First, the recent record of strong and steady growth in the United Kingdom is likely to continue. We project GDP growth close to 3 percent in 2007-08 with inflation gradually going back to target by late 2007. Sterling has also been stable and strong, and though the current account deficit has risen slightly, we see no immediate concerns for competitiveness.

We largely agree with the authorities' recent policies and near-term policy plans. The fiscal deficit has come down entirely owing to increases in revenue so far. We applaud plans for further reductions to rely more on expenditure restraint after the Comprehensive Spending Review is completed later this year.

On monetary policy, it has had to deal with the recent spurt in inflation. We feel that the interest rate hikes of the past year were the right response to the threat of second round effects from energy price increases and the tightening of economic slack.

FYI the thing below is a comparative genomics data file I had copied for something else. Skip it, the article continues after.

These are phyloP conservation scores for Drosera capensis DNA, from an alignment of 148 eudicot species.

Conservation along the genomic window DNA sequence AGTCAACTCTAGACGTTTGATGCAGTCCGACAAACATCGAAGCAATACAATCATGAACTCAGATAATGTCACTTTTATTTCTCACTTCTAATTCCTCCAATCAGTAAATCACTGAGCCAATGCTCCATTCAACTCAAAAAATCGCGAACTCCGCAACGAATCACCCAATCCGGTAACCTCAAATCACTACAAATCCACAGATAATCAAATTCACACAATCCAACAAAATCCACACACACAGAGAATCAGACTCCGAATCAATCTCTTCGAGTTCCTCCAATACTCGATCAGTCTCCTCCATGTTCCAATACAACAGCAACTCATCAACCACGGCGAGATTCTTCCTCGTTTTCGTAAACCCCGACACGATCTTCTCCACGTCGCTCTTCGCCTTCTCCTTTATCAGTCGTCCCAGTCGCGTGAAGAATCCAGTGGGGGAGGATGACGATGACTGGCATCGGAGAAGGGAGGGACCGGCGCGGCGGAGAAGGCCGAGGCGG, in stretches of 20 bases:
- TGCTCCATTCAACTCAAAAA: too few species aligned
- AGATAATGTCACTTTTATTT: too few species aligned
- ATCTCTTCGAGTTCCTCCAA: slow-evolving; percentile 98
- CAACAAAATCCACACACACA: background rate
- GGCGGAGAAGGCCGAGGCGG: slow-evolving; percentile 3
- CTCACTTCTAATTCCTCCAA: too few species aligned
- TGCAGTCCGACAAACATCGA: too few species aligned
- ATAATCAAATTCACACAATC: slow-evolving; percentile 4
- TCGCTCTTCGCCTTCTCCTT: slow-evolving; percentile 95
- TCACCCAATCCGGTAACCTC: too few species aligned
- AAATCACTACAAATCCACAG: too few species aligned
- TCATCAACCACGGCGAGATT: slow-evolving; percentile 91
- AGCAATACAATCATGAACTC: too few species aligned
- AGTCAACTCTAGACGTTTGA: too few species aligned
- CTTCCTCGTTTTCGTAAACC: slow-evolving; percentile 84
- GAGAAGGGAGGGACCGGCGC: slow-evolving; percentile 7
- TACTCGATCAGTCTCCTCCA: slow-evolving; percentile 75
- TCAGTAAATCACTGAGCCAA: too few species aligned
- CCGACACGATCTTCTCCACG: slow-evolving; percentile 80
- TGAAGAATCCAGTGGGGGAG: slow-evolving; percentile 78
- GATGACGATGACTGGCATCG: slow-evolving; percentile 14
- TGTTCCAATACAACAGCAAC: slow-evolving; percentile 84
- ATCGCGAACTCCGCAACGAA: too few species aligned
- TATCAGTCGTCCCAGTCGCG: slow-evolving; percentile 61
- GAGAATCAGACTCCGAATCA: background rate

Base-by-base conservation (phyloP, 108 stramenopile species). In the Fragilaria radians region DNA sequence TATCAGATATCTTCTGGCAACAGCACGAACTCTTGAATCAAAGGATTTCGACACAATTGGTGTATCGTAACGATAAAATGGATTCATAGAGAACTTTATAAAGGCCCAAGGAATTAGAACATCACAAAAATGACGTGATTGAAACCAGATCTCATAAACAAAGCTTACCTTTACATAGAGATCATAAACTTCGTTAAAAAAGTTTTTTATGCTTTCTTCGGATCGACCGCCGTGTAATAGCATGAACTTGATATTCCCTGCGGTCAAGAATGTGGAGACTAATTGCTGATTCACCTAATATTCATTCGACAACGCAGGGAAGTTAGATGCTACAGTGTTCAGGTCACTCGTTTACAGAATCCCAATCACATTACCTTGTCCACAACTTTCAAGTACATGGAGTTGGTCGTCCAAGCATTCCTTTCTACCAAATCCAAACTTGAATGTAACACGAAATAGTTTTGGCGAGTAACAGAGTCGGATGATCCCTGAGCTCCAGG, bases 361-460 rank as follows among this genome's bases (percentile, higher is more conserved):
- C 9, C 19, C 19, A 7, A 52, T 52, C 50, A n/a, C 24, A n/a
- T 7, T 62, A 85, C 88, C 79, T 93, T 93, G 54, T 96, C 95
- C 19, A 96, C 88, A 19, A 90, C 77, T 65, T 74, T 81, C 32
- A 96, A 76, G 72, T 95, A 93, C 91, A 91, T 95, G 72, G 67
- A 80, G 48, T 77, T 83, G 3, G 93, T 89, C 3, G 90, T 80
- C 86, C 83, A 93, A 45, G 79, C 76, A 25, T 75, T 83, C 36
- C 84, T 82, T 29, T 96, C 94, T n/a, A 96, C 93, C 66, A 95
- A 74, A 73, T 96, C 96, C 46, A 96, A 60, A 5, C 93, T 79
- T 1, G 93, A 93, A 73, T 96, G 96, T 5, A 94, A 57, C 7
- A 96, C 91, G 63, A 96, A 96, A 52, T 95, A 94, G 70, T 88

So because we have quite a high degree of agreement between ourselves and the authorities on the near-term prospects and policies for the economy, the mission focused mostly on whether the economy and policies are well positioned to respond to any domestic or global risks that might materialize going ahead.

The risks that we see as most significant for the U.K. are, on the upside, stronger than expected effects on demand or supply from immigration and, on the downside, a correction of house prices or global financial market turbulence that would push interest rates substantially higher. By and large, we believe that the U.K. is reasonably positioned to respond to such risks, though understanding the effects of any shock, if it were to occur, and acting on it quickly would, of course, be always a challenge.